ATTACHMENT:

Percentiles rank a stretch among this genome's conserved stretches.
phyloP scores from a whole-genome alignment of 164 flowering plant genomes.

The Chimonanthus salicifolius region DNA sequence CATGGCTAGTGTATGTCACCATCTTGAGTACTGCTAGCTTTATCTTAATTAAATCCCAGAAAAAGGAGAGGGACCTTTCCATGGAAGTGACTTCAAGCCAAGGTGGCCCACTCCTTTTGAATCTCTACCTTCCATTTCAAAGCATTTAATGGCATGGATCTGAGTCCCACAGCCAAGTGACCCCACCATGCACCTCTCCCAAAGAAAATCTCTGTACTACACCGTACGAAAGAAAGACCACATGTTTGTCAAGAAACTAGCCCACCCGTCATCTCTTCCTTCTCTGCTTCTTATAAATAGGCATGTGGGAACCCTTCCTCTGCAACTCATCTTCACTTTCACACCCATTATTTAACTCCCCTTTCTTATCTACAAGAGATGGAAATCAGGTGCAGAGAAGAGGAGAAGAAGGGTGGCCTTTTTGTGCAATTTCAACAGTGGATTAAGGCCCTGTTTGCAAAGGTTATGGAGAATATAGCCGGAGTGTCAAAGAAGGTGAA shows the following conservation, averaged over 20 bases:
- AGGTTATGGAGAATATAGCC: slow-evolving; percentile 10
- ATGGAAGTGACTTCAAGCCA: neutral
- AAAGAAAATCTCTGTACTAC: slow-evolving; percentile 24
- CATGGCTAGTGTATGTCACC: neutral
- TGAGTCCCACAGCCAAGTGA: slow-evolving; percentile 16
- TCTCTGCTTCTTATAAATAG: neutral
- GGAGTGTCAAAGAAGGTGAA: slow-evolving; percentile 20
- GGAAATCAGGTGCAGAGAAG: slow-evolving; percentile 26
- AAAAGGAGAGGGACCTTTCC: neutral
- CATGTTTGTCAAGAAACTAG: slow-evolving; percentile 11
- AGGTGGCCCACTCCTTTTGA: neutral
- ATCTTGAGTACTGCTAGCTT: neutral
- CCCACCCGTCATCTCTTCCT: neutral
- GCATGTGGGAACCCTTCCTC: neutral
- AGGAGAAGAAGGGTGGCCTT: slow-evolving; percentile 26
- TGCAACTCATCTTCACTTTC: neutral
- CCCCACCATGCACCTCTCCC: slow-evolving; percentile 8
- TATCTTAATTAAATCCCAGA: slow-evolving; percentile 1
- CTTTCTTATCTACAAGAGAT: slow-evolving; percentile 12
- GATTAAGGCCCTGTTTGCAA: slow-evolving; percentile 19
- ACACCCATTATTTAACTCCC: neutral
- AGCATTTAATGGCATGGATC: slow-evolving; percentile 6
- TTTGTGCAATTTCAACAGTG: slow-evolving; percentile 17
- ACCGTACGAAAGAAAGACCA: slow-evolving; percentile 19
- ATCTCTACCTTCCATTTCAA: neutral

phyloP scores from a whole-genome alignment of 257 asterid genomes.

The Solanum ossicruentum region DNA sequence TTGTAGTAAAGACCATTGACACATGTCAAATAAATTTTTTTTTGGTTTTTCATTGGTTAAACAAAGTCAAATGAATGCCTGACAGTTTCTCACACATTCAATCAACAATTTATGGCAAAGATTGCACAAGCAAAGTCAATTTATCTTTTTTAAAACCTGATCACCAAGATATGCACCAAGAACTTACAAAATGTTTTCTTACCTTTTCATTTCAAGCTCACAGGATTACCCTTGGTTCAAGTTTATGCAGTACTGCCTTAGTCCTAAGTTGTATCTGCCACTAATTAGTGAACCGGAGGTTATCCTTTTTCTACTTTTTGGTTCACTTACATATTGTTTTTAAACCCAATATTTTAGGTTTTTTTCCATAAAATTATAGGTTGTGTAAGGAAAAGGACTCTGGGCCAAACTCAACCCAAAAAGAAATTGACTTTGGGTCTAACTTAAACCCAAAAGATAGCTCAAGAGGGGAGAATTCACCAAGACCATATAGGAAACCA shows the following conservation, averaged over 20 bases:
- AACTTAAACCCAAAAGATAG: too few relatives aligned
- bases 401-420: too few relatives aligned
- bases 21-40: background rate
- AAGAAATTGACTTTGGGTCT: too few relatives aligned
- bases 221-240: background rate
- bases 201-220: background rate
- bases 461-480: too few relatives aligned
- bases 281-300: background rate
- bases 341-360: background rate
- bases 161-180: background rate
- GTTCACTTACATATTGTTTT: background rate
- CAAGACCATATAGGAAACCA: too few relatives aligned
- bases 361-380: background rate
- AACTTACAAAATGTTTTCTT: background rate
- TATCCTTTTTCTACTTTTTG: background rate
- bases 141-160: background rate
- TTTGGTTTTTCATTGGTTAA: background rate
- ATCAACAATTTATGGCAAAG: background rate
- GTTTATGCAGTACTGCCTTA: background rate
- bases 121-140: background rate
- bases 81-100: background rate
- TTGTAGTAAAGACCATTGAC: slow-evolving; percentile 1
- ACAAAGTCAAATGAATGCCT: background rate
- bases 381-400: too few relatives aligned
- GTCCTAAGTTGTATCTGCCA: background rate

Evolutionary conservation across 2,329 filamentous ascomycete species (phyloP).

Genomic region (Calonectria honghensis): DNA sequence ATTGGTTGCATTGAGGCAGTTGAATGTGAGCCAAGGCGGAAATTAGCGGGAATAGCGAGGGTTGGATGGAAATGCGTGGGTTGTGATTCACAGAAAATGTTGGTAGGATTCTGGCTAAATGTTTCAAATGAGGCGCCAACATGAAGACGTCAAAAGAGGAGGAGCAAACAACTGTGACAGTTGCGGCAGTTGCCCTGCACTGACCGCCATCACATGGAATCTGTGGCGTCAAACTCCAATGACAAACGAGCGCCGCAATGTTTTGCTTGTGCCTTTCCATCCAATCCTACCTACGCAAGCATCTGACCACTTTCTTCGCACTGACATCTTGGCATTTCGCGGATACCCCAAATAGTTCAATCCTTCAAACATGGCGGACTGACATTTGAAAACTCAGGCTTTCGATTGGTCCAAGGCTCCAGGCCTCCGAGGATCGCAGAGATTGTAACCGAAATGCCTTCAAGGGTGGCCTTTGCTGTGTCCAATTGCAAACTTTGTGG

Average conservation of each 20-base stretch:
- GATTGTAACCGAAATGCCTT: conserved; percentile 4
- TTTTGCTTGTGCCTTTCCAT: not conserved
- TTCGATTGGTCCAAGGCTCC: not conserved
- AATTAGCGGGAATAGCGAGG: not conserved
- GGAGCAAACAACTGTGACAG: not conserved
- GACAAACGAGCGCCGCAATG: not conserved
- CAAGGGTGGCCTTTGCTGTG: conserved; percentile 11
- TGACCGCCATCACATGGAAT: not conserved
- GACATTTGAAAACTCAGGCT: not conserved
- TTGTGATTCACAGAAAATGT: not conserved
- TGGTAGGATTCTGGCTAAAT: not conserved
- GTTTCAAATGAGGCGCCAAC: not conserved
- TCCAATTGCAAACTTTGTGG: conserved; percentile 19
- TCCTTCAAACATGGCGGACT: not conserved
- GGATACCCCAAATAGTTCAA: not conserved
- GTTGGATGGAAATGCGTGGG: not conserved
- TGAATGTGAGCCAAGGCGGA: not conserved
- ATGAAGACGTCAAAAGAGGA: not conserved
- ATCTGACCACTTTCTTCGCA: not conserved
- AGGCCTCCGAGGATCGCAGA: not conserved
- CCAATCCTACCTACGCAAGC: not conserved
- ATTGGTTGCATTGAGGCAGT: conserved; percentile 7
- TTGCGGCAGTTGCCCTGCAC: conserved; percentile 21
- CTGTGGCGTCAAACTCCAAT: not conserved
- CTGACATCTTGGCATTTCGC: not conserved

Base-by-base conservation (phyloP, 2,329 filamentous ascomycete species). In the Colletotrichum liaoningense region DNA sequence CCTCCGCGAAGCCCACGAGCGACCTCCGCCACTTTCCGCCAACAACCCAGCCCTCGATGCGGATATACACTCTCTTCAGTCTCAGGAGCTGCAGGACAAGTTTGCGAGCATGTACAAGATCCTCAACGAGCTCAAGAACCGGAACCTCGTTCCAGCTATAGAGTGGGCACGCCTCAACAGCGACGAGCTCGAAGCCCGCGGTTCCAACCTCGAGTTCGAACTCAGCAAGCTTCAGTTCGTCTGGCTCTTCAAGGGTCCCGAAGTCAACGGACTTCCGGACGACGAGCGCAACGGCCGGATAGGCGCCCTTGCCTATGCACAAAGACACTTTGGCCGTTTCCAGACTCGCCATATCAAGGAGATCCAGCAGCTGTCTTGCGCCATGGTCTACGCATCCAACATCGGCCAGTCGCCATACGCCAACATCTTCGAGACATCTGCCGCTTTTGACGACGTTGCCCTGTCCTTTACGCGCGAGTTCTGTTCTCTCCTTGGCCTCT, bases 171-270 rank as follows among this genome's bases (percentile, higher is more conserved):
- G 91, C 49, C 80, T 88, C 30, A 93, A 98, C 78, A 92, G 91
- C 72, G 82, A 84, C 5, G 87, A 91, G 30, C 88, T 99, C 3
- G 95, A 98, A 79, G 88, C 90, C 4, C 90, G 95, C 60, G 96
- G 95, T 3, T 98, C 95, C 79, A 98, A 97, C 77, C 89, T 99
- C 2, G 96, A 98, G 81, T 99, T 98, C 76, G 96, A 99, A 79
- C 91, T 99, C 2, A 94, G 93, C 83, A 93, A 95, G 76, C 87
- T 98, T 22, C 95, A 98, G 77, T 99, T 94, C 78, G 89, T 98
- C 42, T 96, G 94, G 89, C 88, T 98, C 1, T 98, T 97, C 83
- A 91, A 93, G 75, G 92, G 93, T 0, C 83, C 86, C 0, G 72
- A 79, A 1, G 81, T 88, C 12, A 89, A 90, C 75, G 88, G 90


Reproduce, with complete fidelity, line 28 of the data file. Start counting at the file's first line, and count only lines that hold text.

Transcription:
- ATCTCTACCTTCCATTTCAA: neutral